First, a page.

Ready to up your egg dyeing game this spring? Whether you are decorating eggs as part of an Easter tradition or to celebrate other springtime rites, farmers tailgate markets have lots of options. Shop for an assortment of sizes—from tiny quail eggs to giant goose eggs—for a unique basket.
If you visited Asheville City Market this past week, you may have sampled goose eggs cooked by guest chef Michael Gentry. They were from Myseanica Family Farm, which also offers an array of microgreens, veggies, and textiles. Goose eggs are about twice as large as chicken eggs and have much harder shells. If you’re cooking with goose eggs, you can replace two chicken eggs in a recipe with one goose egg. Hard boiling will take a few minutes longer, about 15 minutes. Place in ice water to cool thoroughly before peeling. After your egg hunt, we highly recommend turning goose eggs into giant deviled eggs!
Duck eggs fall in between chicken and goose eggs in size. You can replace three chicken eggs in a recipe with two duck eggs. For hard boiled, cook for 12 minutes. Like goose eggs, duck eggs have a higher yolk-to-white ratio and a stronger flavor. Look for duck eggs from Headwaters Market Garden at Asheville City Market.
Quail eggs fall at the other end of the spectrum. These tiny speckled gems don’t really need added decoration, but you can dye them for a colorful, marbled look. Quail eggs cook very quickly—three and a half minutes for hard boiled. Cool the eggs in ice water, then gently roll them on the countertop to crack the shell. Look for quail eggs from The Wild Way Farm at North and West Asheville markets.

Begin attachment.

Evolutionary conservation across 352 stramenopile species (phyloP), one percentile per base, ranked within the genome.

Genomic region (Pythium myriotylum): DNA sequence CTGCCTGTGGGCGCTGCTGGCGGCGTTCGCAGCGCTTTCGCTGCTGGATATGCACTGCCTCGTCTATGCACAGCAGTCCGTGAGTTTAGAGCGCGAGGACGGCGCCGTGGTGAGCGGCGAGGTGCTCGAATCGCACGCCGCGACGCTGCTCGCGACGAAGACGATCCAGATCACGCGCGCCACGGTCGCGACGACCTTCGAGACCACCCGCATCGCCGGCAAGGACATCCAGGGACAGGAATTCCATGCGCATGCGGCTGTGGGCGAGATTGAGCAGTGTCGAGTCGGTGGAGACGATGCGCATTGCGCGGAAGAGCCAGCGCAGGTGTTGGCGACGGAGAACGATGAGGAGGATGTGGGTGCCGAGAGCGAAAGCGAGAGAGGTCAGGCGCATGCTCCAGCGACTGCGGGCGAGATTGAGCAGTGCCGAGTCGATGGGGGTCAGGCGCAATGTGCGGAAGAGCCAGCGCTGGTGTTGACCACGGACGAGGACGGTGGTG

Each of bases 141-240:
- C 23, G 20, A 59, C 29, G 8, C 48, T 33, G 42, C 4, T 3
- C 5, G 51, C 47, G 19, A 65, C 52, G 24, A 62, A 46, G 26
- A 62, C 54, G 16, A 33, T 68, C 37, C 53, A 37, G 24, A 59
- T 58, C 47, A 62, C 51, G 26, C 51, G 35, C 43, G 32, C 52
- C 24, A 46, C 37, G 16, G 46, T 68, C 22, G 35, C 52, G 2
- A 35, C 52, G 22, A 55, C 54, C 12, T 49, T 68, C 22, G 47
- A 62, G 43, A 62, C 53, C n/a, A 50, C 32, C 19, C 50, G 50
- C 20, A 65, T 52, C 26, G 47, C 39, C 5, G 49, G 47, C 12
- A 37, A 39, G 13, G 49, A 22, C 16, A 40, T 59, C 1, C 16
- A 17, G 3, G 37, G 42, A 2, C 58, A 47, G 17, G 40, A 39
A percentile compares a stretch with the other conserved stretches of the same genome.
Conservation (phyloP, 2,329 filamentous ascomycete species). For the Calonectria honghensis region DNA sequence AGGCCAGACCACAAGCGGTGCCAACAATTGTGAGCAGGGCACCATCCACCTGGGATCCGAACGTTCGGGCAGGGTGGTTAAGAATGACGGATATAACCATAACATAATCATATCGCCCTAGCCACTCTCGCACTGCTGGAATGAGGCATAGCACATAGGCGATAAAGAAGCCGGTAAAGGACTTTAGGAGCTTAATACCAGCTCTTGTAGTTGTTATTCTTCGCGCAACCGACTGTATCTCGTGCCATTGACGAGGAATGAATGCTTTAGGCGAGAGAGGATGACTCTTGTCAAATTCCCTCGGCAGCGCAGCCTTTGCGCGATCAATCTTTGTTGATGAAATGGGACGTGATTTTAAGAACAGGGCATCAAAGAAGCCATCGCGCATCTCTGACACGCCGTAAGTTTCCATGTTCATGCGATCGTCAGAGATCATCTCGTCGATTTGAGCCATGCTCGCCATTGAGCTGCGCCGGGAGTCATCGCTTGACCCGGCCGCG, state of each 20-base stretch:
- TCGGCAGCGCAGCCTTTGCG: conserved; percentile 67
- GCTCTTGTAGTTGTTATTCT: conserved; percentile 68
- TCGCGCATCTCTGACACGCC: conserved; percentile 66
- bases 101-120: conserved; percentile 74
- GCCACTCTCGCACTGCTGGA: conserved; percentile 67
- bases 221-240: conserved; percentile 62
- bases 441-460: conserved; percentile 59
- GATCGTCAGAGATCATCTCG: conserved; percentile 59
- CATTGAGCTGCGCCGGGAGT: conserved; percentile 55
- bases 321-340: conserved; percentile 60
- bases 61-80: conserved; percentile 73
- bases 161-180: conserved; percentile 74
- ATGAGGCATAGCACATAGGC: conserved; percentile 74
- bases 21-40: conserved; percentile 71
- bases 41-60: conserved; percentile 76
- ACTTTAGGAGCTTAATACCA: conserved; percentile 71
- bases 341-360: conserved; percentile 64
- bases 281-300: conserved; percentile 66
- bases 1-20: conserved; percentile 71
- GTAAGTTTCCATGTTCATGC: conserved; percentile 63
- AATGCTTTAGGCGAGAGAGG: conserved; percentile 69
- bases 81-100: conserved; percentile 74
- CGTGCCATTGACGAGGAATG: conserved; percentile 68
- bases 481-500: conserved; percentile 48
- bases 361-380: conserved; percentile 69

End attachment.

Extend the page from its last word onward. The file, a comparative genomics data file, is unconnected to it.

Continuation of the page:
Of course, standard chicken eggs are widely available at all markets as well. Wondering if you can dye brown eggs? Yes, you can! You can get vibrant, jewel-toned eggs using regular food coloring or natural, food-based dyes. (Pictured are brown eggs from Dry Ridge Farm dyed using food coloring and vinegar.) If you want to try your hand at natural dyes, look for beets, red cabbage, onion skins, and turmeric root.
At farmers markets now you’ll also find carrots, parsnips, turnips, radishes, winter greens like kale, spinach, mustards, and bok choy, as well as tender lettuce and baby greens. Markets are also stocked with a variety of meats, cheese, rice, pasta, pastries, drinks, and prepared foods. Find more details about farms and markets throughout the region in ASAP’s online Local Food Guide.